Michael K. Shaub, October 3rd, 2021
I spend my days teaching at an institution where everyone wants to be remembered. There is a name on virtually everything here at Texas A&M—buildings, classrooms, colleges, departments. I walk by Kyle Field and see them etched into pillars, with dates and accomplishments included, or hanging on banners. All those names represent people who wanted to continue their impact long after they were gone from this campus or from this life. Some have paid dearly for the privilege, and others have simply received it as an honor from others who thought them worth remembering.
I have told many people that it was my goal to have a nameplate with my name on it inside the first stall in the men’s room on the fourth floor of the Mays Business School. That way I knew it would be remembered, because people would regularly spend five minutes staring at it. This has probably been my way of coming to grips with the permanence, or lack thereof, of my career’s impact.
I think what we all hope for is that our lives matter, and that having been here on earth made a difference. Occasionally, amidst all the failures and foibles of everyday life, we are given a glimpse of the idea that, against all evidence, it might be true.
This happened to me fifteen years ago this month when my oldest grandson was born. My daughter and son-in-law gave their first baby Aaron the middle name Michael. This was a double honor since both of his grandfathers are named Michael. Aaron is the kind of young man you want your name attached to, with a ready laugh and a willing heart. He is a great student living out his faith, a center and long snapper for his freshman football team, and a devoted Tennessee Volunteers fan. I was truly honored at the time, but I was 50, with two kids still at home, and far less reflective than I am today at 65.
When Linda and I were in our late thirties, we had our fifth child and second son. We had named our older son for both his grandfathers, and he carried as his first name my father’s name, Kenneth, which is also my middle name. When our younger son was born, Nathan was an easy choice. His name means “gift of God,” and that is exactly what he felt like to us as a couple at that stage in our marriage. But what to do for his middle name? In the end, we chose just as my parents did, to make his father’s first name the son’s middle name.
Well, that little boy grew up, and last week his wife gave birth to a little boy. And they called him Michael. Judah Michael, to be precise. I must admit that tears have welled up in my eyes multiple times just thinking about that. I suppose it’s because of my age and watching the things that have driven me for so long slip quickly into the rear-view mirror. Maybe it is the constant reminder the last year and a half of how precious and fleeting life is, or maybe it was just holding him close to me this week and watching him breathe. But it has caused me to reflect in a new way on the closest thing we have to permanence on this earth, and that is the opportunity to shape the hearts and minds of those who come after us.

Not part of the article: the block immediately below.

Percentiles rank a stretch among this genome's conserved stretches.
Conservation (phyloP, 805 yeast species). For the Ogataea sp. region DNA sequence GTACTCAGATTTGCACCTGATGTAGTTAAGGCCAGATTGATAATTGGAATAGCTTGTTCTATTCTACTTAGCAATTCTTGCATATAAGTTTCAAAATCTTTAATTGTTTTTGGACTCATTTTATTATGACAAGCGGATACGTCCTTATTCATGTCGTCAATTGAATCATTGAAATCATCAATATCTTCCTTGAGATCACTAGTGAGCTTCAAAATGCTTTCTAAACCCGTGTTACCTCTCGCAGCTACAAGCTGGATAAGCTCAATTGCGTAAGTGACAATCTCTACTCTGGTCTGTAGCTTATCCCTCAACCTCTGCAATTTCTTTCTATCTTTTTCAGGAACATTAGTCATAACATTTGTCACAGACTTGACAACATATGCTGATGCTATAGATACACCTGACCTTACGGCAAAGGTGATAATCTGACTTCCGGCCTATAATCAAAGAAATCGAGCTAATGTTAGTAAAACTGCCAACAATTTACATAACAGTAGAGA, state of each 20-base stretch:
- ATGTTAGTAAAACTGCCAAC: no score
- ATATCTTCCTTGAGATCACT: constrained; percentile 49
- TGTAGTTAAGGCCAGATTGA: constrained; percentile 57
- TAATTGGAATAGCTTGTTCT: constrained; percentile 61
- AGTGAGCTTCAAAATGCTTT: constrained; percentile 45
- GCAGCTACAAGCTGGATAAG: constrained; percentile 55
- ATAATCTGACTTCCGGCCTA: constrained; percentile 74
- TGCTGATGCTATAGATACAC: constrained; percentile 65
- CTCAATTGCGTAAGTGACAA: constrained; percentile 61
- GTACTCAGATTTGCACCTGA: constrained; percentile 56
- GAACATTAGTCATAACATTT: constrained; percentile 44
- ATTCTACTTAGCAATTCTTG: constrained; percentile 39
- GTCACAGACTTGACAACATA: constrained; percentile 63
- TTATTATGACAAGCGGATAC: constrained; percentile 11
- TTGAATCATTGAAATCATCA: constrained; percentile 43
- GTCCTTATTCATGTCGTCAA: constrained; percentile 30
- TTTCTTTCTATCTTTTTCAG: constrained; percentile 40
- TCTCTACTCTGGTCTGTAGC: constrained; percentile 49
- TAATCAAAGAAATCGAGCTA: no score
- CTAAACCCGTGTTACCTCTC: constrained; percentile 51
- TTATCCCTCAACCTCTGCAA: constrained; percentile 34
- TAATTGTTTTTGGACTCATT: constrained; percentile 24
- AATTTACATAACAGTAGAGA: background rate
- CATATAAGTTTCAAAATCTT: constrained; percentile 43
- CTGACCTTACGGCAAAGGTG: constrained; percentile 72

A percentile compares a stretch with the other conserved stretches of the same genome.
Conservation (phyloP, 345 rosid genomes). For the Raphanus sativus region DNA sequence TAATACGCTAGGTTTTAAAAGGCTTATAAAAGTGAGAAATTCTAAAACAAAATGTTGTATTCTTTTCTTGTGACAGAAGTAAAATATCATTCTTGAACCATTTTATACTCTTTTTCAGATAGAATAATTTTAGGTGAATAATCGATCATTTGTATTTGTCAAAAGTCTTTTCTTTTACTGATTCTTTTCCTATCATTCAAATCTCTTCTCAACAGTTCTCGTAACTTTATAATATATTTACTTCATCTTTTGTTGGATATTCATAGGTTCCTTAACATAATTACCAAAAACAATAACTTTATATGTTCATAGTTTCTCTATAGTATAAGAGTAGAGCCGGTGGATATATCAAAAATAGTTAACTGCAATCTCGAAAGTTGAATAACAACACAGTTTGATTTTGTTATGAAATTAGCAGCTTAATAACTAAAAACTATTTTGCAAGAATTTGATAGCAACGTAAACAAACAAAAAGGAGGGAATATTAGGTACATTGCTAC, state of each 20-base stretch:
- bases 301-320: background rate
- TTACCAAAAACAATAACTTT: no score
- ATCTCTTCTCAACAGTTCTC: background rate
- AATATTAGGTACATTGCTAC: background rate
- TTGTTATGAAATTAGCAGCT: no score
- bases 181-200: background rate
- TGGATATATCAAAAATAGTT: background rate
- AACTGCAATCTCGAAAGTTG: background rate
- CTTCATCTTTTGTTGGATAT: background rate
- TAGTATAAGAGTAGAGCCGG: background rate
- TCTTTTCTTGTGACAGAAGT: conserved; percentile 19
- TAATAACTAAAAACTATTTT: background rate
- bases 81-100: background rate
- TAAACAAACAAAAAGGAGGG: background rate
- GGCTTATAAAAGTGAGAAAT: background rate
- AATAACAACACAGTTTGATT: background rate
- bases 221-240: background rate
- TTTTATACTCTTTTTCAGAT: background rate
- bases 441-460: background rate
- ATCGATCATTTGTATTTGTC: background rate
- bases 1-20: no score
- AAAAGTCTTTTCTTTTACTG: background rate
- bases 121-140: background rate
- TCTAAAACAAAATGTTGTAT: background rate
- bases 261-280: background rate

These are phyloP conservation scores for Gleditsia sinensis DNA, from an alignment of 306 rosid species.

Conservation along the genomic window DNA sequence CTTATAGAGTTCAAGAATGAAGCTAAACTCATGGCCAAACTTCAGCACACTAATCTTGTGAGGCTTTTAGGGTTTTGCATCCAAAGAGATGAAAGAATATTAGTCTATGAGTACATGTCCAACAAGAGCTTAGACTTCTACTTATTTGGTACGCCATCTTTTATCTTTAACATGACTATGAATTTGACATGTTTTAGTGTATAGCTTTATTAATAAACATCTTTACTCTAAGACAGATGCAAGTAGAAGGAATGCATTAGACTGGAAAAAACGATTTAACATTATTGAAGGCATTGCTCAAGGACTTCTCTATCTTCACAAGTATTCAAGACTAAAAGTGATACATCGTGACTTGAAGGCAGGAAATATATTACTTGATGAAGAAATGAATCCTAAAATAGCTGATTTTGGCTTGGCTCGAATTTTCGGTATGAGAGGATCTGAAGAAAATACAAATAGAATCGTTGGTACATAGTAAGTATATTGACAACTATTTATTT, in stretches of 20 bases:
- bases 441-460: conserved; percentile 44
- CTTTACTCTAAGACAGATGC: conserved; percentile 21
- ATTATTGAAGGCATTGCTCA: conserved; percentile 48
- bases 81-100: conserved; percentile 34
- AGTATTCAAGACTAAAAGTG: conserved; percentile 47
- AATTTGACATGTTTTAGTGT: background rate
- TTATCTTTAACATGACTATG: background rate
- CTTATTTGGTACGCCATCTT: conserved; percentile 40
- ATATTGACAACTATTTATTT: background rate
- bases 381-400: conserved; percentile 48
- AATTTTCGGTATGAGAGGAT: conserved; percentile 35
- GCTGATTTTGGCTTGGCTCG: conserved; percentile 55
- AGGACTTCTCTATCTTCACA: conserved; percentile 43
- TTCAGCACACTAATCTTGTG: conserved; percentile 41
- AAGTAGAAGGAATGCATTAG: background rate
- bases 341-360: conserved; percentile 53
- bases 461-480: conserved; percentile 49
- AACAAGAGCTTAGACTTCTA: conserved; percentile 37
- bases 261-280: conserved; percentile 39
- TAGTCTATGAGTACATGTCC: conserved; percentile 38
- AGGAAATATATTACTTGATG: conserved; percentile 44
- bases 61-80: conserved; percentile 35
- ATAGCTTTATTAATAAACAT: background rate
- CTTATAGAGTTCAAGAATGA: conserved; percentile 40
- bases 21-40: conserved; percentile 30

I suppose, in many cases, that is what naming is. I realized the other day that all our children and grandchildren have family names as part of their inheritance. Perhaps it is that longing for permanence, that searching for a deep identity, that causes us to do that. It may actually be that it is more than just wanting to be remembered. It is about creating something that lasts. But even if I am not around long enough to get to know Judah, he will ask the question—what was my grandfather Michael like? And my son will tell him stories of knee football games, of pitching practice in the backyard, of high school lunches at Pepe’s, of navigating relationships and the teen years on the way to developing a vision for his life. He will say, “Buddy, you and I have the same middle name!” And as that little boy nods his head, his Daddy’s thoughts will wander to his days as a little boy.
In the Eisenhower fifties, an Irish Catholic mom and a reluctant Protestant father from the greatest generation walked into the antiseptic smell of Mercy Hospital in Baltimore. And a few days later, they walked out with their third son. Their first two sons had family names, and one included the name of a war hero friend. But when it got around to their third, they gave him the father’s name as a middle name. The question was, what do we call him? What will his first name be? As usually happened in that family, where his older brother was named Patrick, the Irish Catholic mother won that argument.
And they called him Michael.